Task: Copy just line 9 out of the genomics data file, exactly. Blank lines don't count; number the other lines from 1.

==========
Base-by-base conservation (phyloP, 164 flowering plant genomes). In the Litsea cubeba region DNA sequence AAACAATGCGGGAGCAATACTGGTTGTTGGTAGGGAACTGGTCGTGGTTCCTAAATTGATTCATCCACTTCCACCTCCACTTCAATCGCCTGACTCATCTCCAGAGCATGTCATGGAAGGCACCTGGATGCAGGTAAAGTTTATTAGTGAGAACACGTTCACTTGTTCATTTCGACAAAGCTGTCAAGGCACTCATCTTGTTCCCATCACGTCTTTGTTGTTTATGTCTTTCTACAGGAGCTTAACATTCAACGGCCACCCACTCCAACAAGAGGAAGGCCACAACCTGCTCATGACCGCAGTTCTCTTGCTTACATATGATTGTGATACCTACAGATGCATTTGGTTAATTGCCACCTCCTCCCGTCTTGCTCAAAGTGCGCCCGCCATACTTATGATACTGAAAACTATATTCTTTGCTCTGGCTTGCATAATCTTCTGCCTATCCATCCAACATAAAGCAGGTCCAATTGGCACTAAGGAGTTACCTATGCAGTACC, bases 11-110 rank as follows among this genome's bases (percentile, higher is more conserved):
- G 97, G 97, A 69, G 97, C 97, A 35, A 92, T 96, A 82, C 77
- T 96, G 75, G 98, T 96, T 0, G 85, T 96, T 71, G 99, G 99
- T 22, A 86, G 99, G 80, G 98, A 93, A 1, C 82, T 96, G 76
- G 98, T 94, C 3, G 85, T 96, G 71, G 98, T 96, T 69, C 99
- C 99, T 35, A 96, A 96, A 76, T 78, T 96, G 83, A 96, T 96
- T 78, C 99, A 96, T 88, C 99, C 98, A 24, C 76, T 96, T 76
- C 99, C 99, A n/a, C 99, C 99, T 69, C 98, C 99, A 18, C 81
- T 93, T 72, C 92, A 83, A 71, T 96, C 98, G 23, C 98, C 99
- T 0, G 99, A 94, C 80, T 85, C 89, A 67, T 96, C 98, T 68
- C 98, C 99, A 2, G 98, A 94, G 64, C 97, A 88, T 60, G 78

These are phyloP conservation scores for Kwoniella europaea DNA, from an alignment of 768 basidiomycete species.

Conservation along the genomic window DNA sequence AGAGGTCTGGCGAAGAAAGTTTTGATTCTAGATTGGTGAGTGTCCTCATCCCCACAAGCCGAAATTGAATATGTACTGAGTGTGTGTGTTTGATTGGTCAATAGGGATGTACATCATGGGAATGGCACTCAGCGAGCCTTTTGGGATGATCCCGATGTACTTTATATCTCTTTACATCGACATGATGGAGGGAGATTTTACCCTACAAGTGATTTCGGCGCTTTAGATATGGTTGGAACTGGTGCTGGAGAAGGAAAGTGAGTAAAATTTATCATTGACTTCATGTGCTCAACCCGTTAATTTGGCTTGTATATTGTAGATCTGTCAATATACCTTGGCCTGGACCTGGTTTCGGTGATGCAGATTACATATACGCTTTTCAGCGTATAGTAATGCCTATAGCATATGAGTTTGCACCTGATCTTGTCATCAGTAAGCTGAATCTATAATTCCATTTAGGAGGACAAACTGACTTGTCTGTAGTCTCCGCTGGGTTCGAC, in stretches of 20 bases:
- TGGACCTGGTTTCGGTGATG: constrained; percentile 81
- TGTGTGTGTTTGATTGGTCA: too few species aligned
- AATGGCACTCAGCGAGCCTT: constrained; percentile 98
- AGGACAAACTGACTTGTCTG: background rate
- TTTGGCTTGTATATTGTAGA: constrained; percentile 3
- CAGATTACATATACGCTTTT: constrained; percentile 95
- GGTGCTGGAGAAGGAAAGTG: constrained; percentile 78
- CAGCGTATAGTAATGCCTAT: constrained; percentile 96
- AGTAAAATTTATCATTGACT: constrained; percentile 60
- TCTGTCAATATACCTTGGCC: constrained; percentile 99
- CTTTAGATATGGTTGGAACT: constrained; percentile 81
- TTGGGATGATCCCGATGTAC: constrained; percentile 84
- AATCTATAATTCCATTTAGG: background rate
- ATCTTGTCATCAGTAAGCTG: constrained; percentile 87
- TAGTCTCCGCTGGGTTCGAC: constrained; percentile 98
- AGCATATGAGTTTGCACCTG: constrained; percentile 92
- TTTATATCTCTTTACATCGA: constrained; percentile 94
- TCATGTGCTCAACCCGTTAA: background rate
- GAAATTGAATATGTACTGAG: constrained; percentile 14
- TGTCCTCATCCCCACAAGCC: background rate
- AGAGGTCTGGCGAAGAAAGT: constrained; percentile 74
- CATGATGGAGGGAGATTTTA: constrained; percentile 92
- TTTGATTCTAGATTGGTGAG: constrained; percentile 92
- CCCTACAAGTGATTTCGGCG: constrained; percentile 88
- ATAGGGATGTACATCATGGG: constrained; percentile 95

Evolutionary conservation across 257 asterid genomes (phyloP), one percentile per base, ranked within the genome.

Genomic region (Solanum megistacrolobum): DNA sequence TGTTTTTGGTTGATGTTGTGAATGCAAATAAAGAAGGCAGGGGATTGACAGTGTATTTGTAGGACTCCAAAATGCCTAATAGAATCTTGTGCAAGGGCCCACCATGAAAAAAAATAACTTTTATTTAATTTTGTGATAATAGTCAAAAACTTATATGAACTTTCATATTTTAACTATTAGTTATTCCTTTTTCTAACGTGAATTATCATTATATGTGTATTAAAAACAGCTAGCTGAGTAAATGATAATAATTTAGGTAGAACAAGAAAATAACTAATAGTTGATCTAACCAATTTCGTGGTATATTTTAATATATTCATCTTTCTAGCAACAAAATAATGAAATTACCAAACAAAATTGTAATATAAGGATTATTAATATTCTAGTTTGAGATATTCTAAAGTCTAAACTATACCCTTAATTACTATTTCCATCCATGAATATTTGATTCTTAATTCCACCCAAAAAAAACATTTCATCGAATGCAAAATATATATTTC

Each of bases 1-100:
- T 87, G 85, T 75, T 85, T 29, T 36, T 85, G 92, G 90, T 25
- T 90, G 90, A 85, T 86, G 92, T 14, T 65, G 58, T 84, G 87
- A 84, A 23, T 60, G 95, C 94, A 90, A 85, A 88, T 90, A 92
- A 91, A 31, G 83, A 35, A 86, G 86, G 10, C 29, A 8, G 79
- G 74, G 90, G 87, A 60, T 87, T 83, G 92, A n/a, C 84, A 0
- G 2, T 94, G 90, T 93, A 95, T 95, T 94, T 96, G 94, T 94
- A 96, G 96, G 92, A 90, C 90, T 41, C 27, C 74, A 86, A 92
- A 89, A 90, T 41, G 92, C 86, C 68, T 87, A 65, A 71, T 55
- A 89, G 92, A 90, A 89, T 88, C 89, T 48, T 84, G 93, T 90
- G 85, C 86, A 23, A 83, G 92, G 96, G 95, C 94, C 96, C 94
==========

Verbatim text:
- T 93, T 72, C 92, A 83, A 71, T 96, C 98, G 23, C 98, C 99